In early July, Democratic Representative Ann Kirkpatrick of Arizona’s First Congressional District introduced a bill designed to spur economic development on the Navajo Nation. As Arizona Public Radio’s Ryan Heinsius reports, it would affect some of the reservation’s poorest areas.
For four decades, a long-running land dispute between the Navajo Nation and Hopi made virtually all development forbidden in an area known as the Bennett Freeze. Even some basic improvements to existing structures were deemed illegal, and the area has since suffered from some of the most extreme poverty in the U.S. In 2009, the freeze ended, but dire conditions persist.
According to Kirkpatrick, House Bill 5039 was crafted by tribal officials. It would pave the way for more economic development on the Navajo Nation.
“Improving the lives of the people who were in the Bennett Freeze area has been a goal of mine for a long time. There are thousands of families out there that don’t have electricity or running water … And we’ve continued to focus on what we need to do to start improving the critical infrastructure out there,” Rep. Kirkpatrick says.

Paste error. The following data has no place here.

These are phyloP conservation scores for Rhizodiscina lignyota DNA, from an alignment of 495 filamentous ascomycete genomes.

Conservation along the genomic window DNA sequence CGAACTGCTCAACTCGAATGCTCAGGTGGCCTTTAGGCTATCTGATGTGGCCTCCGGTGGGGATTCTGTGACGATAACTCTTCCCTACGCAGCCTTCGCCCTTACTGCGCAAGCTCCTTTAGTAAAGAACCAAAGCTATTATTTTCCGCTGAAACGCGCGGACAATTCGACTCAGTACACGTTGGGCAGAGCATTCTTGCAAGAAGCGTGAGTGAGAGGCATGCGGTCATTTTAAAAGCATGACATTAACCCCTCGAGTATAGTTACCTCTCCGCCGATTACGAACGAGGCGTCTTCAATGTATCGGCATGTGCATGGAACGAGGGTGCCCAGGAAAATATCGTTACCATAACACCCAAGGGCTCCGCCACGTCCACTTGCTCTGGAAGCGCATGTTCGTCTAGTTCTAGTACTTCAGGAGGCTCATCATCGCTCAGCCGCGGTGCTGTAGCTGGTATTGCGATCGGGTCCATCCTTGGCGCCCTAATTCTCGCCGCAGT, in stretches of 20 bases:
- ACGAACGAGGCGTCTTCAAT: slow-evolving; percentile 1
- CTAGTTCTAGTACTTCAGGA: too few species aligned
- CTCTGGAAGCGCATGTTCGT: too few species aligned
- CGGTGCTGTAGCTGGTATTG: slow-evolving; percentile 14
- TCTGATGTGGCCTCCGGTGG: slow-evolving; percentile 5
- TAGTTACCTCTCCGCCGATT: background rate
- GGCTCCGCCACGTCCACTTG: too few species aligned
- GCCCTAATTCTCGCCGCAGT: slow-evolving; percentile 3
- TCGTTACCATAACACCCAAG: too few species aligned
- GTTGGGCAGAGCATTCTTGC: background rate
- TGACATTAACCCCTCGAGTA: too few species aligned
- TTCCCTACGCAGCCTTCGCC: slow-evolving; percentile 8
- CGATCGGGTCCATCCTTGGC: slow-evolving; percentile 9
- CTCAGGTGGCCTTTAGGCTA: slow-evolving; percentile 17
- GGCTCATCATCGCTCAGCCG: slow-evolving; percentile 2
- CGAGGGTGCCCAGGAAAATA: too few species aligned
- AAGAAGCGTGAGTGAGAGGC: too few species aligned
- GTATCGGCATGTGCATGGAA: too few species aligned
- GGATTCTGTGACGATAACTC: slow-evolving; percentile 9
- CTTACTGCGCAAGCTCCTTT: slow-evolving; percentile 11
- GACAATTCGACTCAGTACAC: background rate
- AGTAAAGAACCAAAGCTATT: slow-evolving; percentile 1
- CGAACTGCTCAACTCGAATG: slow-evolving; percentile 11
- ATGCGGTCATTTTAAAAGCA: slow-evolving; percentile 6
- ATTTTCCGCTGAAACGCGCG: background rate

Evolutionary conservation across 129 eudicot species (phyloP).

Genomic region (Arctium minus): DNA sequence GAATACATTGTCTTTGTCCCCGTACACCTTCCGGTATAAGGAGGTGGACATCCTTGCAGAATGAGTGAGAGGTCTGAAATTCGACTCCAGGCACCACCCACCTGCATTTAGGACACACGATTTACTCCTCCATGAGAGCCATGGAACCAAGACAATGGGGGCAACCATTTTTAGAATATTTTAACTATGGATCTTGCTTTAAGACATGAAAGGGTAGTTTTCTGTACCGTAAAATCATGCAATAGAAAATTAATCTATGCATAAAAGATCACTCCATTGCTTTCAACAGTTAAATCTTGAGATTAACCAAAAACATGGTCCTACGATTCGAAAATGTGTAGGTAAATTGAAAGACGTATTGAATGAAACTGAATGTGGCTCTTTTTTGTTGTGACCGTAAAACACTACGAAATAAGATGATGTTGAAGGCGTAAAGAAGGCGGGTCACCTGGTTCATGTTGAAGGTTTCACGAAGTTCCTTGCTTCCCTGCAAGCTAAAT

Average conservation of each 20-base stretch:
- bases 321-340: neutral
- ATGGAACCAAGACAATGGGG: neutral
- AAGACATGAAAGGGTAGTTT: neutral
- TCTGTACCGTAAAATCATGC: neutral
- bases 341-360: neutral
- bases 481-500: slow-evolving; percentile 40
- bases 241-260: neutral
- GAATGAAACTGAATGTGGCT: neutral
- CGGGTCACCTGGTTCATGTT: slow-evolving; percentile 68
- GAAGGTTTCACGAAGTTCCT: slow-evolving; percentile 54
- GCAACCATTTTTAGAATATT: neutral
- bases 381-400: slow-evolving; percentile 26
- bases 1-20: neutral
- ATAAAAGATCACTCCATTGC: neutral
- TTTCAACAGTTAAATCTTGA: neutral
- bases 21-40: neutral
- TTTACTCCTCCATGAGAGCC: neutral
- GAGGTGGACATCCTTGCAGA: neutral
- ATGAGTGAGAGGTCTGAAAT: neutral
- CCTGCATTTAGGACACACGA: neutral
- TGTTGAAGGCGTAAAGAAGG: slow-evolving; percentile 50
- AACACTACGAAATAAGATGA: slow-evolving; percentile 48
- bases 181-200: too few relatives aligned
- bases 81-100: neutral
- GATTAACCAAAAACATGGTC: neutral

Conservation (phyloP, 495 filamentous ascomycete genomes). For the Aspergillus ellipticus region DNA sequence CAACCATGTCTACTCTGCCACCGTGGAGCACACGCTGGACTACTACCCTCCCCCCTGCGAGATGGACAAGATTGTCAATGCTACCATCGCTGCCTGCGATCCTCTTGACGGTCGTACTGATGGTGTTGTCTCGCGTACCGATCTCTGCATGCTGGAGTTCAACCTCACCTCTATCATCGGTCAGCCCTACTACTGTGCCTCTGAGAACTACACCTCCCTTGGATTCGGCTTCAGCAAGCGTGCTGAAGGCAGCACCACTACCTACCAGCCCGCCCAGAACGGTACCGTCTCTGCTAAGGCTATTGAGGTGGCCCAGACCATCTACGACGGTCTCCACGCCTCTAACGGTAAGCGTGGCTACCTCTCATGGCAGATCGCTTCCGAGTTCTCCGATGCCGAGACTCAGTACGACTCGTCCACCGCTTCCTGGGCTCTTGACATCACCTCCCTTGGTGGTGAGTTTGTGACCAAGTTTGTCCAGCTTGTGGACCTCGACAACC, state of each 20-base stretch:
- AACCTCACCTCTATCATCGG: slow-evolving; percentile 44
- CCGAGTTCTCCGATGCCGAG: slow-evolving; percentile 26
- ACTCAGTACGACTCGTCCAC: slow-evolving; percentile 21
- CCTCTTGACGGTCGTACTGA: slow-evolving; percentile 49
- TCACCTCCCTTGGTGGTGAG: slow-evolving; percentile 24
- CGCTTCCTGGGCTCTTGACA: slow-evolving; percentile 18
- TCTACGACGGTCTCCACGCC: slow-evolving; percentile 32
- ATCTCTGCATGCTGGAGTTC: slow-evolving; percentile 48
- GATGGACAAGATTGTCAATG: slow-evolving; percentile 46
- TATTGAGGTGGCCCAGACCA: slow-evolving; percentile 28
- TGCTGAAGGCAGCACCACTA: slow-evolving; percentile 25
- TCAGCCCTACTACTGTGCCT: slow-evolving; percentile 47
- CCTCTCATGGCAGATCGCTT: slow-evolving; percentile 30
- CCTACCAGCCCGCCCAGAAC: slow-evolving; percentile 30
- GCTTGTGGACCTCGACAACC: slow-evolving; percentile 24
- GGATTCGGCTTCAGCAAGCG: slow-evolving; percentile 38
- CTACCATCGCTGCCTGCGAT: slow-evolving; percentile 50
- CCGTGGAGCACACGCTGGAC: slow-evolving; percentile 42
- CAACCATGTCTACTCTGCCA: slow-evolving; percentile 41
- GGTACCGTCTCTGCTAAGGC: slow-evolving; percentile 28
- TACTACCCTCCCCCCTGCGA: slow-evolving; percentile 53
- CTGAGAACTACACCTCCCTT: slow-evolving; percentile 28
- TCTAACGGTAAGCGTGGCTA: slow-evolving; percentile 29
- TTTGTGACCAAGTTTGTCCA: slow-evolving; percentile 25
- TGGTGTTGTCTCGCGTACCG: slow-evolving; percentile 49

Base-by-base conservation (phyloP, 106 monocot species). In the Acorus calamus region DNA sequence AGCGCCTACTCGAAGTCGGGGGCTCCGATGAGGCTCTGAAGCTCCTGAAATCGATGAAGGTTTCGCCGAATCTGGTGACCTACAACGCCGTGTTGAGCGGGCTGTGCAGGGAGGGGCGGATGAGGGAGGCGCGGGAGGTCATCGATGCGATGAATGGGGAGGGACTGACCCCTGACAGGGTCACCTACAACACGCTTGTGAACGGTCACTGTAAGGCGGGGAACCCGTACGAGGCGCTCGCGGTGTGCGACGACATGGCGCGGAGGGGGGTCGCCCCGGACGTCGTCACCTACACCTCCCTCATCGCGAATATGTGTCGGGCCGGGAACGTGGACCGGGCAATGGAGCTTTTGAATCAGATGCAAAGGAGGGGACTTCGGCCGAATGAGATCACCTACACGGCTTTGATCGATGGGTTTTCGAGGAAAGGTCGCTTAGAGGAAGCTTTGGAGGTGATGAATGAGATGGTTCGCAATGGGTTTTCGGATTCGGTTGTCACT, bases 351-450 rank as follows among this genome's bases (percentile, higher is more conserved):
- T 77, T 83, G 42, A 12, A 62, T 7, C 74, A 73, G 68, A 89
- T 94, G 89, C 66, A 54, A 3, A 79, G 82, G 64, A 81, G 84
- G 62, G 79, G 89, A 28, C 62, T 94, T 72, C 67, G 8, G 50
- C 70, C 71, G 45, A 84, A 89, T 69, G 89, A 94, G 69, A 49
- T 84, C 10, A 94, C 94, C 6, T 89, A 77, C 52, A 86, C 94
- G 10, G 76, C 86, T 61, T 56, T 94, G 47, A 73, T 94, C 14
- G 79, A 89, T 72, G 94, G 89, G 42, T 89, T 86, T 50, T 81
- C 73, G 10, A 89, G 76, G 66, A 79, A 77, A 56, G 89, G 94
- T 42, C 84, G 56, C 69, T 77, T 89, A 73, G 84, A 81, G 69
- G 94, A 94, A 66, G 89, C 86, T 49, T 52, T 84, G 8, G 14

As part of the bill, federal laws like the Wilderness and Endangered Species acts, would be waived in certain areas slated for development. But, the Navajo Nation’s own versions of those laws would still be in effect.
“I have a deep respect for tribal sovereignty – about self-determination … They have a different relationship with land than I think a lot of people off reservations do and this is really about tribal sovereignty,” Rep. Kirkpatrick says.
HB 5039 will be discussed in congressional committee before possibly being sent to the full House or Senate.